Would I Recommend It: This was not what I expected at all. I felt it was a bit long for what it was worth, but the two big twists were certainly shocking. Like TLTIL above, the end was worth it but it took forever to get there. This is one read that I truly did not see the ending coming at all. The last 100 pages were super suspenseful, but it drug on a bit before that. I’d recommend it for the did-not-see-that-coming ending, but there are others I’d recommend before it.
Synopsis: Dannie Kohan lives her life by the numbers. She is nothing like her lifelong best friend—the wild, whimsical, believes-in-fate Bella. Her meticulous planning seems to have paid off after she nails the most important job interview of her career and accepts her boyfriend’s marriage proposal in one fell swoop, falling asleep completely content. But when she awakens, she’s suddenly in a different apartment, with a different ring on her finger, and beside a very different man. Dannie spends one hour exactly five years in the future before she wakes again in her own home on the brink of midnight—but it is one hour she cannot shake. In Five Years is an unforgettable love story, but it is not the one you’re expecting.
Would I Recommend It: You could not have clawed this book out of my hands with the jaws of life. I read it in one sitting! It had elements of Something Borrowed, The Midnight Library, and Firefly Lane, all of which are absolute favorites of mine. It’s a best friend story, a love story, and a daughter story. It is so well done and so endearing. I laughed, cried, and ached when it was over. I absolutely fell in love with this and, honestly, every character was likeable in some way. It is a great palette cleanser in between thrillers, or as a stand alone to enjoy. Add this to your list immediately.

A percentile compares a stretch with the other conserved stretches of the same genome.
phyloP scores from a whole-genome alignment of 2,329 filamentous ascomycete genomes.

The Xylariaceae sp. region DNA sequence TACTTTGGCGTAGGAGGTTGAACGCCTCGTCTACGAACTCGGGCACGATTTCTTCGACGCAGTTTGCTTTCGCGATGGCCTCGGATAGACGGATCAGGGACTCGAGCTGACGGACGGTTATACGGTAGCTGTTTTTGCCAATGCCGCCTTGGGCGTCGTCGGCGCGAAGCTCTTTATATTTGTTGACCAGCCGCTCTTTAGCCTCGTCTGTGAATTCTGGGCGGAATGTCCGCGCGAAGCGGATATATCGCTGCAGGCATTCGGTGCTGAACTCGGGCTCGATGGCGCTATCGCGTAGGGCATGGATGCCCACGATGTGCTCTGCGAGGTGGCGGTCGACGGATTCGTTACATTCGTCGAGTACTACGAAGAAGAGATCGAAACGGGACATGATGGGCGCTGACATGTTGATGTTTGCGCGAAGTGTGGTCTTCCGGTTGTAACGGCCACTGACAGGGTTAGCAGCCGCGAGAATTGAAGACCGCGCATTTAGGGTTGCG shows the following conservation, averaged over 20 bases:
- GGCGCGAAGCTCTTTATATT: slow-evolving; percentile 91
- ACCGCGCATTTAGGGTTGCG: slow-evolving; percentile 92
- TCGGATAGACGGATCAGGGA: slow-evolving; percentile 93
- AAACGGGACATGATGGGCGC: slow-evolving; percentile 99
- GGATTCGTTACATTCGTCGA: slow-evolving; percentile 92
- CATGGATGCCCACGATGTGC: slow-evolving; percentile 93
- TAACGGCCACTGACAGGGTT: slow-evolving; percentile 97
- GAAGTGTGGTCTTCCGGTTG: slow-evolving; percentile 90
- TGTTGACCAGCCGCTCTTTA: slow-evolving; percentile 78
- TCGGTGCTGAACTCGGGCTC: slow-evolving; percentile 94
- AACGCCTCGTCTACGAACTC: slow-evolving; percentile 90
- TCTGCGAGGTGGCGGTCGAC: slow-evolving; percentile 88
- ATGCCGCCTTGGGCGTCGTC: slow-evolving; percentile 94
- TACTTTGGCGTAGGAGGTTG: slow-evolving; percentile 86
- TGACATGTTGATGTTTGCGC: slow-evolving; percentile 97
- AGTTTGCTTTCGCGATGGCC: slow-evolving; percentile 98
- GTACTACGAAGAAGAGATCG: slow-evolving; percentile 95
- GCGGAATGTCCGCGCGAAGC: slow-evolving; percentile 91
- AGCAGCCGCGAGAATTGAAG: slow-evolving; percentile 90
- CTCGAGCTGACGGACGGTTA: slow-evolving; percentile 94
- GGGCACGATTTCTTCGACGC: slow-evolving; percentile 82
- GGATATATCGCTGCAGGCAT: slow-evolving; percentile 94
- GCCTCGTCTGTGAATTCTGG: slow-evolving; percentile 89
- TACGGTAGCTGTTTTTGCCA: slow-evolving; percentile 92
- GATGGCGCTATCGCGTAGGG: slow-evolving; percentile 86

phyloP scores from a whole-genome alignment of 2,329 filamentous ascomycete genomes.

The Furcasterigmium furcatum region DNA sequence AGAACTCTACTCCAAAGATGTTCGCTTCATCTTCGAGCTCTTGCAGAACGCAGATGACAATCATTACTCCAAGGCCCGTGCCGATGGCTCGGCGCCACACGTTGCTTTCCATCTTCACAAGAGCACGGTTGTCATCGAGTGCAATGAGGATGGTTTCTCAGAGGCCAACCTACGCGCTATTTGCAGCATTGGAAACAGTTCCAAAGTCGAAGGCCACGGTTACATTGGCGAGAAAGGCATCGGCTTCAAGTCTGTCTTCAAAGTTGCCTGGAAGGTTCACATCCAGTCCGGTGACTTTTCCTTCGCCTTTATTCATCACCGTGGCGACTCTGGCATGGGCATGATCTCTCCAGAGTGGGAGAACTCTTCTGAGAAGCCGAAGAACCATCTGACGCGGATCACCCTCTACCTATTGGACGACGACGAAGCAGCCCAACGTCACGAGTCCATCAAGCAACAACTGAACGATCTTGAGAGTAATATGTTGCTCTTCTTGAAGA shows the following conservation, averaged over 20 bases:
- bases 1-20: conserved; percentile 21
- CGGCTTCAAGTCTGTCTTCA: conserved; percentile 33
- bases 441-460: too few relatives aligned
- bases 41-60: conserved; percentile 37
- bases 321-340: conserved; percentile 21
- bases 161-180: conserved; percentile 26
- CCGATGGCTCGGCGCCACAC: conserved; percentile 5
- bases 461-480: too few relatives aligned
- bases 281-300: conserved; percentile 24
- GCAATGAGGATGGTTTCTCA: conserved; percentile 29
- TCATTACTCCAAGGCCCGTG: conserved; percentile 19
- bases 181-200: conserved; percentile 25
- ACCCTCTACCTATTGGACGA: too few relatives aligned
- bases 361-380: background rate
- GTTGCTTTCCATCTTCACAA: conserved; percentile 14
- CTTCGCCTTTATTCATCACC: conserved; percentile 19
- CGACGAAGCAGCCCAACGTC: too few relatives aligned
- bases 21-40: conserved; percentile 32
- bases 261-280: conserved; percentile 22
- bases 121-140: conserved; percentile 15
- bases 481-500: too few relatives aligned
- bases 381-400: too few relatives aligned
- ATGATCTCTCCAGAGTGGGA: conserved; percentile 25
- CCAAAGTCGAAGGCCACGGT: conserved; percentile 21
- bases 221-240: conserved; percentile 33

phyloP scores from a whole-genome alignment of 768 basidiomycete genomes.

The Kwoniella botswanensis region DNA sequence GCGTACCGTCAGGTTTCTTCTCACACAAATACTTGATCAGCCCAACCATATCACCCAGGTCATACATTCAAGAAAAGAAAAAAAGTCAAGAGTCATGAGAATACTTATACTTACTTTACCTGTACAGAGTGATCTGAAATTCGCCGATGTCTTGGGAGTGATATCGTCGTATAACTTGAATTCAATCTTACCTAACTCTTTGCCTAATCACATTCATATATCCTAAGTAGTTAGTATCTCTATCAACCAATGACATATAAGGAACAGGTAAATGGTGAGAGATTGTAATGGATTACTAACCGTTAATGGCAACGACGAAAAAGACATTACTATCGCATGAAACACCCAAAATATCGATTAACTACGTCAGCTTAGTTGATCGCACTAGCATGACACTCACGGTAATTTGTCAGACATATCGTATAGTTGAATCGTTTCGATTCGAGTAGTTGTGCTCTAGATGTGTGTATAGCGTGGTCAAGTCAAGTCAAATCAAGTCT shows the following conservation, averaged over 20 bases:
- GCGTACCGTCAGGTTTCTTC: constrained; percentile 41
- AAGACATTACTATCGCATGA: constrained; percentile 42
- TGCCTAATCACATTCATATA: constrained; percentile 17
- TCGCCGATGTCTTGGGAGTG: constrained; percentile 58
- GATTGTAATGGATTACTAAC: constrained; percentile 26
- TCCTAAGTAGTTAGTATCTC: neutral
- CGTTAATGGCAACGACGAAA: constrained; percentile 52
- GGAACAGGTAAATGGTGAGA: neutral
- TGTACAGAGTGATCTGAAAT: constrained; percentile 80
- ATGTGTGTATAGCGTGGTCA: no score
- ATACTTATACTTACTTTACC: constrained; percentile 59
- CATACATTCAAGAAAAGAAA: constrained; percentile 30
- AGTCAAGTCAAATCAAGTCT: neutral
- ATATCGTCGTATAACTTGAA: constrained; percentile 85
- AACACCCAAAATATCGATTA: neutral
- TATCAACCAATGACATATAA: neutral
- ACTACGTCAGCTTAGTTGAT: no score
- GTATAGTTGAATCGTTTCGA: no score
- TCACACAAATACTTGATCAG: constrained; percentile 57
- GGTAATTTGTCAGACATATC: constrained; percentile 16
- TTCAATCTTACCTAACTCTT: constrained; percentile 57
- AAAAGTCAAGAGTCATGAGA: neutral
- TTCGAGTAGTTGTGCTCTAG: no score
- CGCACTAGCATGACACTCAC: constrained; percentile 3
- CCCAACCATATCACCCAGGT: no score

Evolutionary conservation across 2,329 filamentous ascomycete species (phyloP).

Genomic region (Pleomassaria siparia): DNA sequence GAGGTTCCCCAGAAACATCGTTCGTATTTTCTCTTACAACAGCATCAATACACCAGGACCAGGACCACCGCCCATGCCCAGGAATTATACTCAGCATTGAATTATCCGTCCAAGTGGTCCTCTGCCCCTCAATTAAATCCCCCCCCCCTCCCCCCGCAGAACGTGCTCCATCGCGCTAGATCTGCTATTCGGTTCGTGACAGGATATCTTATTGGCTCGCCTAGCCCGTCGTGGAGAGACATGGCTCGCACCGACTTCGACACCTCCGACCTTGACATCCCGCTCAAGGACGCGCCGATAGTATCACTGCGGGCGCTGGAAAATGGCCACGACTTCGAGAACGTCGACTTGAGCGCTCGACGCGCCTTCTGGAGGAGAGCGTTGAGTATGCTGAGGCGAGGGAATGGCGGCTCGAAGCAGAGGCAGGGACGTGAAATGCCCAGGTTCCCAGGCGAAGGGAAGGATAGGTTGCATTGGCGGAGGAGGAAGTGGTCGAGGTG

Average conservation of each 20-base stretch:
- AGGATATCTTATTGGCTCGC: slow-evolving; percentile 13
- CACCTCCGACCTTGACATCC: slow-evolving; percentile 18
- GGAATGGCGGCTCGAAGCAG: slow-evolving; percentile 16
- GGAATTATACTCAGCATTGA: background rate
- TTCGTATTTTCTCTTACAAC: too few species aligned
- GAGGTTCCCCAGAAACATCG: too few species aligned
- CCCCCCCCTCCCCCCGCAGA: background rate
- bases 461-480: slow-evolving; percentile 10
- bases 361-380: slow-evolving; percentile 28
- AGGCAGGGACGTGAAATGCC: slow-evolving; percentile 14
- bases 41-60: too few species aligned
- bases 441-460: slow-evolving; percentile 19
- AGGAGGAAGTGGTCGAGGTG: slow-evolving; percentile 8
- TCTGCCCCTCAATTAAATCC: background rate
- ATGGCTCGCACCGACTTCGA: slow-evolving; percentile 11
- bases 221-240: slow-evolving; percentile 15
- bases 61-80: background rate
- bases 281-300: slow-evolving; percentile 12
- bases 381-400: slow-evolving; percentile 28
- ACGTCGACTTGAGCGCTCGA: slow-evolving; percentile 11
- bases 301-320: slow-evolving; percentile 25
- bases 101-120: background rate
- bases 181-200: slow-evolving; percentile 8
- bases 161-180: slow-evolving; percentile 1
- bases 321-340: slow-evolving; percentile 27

Synopsis: Welcome to the most tumultuous summer of the twentieth century. It’s 1969, and for the Levin family, the times they are a-changing. Every year the children have looked forward to spending the summer at their grandmother’s historic home in downtown Nantucket. But like so much else in America, nothing is the same: Blair, the oldest sister, is marooned in Boston, pregnant with twins and unable to travel. Middle sister Kirby, caught up in the thrilling vortex of civil rights protests and determined to be independent, takes a summer job on Martha’s Vineyard. Only-son Tiger is an infantry soldier, recently deployed to Vietnam. And thirteen-year-old Jessie suddenly feels like an only child, marooned in the house with her out-of-touch grandmother and her worried mother, while each of them hides a troubling secret. As the summer heats up, Ted Kennedy sinks a car in Chappaquiddick, man flies to the moon, and Jessie and her family experience their own dramatic upheavals along with the rest of the country.
Would I Recommend It: This was fun! It was about 75 pages too long in my opinion, but I loved each sibling’s story, as well as the relationship between the mom, her mother, and her husband. I liked the Paradise series better, but this is still an engaging [albeit lofty] read. Especially if you like that moment in history, give this one as a go, as she did a good job of weaving historical events into each storyline.